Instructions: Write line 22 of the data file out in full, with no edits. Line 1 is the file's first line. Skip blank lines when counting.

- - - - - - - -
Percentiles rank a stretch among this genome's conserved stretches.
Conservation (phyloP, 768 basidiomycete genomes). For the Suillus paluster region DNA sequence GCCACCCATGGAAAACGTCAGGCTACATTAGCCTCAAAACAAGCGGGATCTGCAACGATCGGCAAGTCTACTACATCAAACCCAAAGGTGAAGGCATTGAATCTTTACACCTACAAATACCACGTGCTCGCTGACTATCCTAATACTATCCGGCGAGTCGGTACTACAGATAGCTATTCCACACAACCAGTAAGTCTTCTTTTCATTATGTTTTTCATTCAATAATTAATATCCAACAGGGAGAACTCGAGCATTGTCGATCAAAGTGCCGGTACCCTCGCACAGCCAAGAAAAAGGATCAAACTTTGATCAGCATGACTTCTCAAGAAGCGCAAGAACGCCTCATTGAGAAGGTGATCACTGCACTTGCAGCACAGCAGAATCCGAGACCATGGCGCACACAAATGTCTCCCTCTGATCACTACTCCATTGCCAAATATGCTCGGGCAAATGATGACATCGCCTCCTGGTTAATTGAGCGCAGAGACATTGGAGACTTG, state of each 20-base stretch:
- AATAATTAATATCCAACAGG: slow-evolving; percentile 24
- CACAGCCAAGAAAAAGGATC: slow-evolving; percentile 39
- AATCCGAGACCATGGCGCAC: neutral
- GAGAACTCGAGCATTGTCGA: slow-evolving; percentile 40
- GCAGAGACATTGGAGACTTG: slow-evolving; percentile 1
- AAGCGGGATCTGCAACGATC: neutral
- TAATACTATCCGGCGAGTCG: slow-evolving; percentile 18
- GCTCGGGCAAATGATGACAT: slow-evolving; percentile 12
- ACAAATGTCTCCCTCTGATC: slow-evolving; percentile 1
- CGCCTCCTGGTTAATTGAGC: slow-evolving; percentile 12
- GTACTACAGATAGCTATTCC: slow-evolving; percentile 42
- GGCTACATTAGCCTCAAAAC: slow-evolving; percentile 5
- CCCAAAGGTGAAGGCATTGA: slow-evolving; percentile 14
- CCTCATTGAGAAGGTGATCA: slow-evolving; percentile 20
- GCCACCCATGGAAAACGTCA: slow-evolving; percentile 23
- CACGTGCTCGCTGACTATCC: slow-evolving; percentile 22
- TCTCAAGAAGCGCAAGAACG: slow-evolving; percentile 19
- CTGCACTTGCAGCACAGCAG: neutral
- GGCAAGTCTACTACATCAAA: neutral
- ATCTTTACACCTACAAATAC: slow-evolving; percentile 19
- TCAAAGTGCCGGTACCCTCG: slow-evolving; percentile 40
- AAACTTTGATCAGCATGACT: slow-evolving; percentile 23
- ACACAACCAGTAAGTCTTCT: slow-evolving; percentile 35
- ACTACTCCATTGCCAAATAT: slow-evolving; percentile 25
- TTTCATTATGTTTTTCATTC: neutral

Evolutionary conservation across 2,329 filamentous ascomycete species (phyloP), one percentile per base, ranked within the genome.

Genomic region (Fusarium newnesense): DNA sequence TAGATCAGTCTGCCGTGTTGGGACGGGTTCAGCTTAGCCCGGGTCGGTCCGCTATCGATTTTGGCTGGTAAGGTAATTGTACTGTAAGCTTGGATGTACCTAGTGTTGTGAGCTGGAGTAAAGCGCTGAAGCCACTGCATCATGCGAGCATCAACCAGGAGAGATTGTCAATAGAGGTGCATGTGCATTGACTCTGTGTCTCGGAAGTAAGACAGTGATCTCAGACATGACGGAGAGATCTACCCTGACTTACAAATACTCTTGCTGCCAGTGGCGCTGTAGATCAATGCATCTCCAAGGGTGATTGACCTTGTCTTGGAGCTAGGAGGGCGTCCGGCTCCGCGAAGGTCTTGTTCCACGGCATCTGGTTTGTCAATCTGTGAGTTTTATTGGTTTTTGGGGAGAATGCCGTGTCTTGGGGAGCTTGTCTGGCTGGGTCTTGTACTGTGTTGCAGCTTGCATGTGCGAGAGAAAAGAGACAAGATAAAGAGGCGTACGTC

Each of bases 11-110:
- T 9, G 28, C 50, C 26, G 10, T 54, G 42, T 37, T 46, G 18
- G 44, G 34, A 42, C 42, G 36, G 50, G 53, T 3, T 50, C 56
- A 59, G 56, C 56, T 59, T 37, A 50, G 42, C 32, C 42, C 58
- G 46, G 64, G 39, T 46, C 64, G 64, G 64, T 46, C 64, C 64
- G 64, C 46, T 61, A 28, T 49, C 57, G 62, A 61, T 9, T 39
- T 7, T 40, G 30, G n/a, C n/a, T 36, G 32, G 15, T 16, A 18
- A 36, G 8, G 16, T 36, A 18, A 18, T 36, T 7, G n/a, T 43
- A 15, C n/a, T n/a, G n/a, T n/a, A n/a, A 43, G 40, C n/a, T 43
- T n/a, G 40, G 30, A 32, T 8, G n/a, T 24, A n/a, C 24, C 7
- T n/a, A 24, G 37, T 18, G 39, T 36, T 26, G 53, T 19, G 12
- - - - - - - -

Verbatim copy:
- ATCTTTACACCTACAAATAC: slow-evolving; percentile 19